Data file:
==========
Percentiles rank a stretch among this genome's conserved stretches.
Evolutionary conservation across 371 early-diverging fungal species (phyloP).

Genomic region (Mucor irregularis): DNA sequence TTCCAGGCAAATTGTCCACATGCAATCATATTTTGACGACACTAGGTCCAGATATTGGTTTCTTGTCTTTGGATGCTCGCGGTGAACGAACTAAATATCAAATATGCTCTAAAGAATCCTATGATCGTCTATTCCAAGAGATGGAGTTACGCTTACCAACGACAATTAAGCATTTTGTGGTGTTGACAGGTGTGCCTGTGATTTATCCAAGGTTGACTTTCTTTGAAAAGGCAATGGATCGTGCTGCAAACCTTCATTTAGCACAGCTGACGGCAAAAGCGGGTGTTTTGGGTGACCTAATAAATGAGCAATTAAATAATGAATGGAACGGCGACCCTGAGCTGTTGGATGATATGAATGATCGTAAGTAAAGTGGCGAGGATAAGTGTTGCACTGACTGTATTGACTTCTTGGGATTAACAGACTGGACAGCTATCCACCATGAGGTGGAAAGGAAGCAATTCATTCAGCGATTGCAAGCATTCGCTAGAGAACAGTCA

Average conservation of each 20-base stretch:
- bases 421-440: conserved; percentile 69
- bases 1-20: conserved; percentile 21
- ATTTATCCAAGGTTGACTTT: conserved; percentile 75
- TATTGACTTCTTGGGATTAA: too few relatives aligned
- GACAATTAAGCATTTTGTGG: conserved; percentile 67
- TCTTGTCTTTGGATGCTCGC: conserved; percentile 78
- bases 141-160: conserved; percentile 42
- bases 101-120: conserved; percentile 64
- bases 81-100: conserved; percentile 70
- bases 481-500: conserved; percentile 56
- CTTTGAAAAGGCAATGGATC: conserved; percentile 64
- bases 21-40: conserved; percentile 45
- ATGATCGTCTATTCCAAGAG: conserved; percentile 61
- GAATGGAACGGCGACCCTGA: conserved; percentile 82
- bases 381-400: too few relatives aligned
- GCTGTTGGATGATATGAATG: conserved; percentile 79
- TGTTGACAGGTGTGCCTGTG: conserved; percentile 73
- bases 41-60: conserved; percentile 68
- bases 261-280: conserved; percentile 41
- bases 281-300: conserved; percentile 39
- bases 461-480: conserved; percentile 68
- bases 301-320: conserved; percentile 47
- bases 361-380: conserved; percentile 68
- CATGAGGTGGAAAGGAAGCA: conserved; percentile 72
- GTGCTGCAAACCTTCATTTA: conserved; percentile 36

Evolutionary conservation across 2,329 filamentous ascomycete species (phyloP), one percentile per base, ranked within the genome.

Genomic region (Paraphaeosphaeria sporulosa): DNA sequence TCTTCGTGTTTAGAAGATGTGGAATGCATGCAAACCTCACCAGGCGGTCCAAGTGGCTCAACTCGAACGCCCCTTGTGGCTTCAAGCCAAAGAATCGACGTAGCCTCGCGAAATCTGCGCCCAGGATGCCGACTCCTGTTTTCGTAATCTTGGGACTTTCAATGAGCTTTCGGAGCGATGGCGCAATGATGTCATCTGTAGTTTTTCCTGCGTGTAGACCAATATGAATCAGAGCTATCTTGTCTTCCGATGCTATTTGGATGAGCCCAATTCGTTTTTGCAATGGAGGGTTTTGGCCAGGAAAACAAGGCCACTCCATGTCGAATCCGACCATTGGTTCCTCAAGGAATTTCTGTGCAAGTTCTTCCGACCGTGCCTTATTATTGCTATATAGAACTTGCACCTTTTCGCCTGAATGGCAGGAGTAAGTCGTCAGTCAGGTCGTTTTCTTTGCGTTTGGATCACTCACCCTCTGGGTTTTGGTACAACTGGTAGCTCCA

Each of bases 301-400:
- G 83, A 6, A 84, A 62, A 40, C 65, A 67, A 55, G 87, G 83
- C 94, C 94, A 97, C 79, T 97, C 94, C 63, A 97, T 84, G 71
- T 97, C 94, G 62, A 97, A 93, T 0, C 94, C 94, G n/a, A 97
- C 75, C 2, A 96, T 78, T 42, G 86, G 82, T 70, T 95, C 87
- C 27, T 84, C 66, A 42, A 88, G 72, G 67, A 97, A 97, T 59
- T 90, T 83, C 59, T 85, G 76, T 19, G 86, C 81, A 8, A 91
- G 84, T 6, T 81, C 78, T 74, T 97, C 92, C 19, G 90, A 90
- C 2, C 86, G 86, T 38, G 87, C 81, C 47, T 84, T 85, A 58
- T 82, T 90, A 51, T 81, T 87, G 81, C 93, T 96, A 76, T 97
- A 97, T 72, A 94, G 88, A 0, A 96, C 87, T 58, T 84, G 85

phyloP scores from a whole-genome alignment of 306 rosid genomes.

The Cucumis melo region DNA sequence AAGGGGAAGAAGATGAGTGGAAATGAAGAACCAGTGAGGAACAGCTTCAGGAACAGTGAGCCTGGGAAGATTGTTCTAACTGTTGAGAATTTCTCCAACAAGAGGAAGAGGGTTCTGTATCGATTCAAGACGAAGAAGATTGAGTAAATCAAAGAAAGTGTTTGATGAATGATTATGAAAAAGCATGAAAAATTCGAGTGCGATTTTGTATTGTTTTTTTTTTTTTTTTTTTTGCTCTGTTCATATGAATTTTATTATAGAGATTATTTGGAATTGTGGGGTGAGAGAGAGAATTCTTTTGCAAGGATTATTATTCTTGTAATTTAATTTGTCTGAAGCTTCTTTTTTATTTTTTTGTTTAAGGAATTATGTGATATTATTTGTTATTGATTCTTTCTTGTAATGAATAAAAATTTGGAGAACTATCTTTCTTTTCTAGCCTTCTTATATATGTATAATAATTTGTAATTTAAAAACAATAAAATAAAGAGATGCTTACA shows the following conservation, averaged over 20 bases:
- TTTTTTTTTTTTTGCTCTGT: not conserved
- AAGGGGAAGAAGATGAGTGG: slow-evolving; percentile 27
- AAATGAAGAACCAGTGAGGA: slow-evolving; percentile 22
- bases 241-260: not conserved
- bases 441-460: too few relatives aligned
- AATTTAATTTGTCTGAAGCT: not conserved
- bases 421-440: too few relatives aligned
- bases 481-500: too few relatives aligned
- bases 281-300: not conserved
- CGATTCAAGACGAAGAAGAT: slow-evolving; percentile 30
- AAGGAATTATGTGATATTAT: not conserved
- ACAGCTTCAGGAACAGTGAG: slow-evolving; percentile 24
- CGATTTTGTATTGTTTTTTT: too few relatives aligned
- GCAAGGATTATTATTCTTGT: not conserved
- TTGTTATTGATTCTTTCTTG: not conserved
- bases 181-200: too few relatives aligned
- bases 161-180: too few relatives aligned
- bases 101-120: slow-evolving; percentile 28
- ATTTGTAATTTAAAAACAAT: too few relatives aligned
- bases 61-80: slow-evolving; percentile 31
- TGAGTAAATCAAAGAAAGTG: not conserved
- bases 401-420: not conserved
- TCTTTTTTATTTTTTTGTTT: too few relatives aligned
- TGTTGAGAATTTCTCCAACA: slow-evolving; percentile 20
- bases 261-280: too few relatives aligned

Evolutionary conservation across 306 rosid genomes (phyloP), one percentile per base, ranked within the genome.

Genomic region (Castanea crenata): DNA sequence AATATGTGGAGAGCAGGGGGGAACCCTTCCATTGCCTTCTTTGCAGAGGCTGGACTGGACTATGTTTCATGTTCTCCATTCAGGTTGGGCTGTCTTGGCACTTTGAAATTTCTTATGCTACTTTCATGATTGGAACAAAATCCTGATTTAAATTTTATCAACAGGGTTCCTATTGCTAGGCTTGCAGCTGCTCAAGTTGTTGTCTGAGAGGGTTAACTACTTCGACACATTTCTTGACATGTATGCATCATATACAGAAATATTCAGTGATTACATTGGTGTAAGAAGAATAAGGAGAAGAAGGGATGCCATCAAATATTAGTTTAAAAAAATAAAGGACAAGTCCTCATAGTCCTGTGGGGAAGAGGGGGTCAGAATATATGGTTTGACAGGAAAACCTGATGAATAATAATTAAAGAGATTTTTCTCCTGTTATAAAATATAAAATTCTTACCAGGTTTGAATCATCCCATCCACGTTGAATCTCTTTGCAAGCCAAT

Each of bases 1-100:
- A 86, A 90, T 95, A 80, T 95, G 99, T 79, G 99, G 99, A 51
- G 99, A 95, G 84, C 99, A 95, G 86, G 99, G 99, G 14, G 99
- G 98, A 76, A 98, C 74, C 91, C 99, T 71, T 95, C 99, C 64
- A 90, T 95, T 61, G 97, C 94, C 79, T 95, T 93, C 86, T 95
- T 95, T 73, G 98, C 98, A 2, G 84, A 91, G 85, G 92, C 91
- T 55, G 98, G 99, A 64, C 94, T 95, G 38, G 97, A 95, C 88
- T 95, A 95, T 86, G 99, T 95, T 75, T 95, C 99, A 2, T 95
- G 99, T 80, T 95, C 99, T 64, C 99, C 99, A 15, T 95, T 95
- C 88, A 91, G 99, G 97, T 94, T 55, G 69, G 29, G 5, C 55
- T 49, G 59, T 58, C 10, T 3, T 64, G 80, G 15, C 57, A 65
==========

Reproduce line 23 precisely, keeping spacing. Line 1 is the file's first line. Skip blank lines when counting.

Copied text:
- bases 261-280: conserved; percentile 41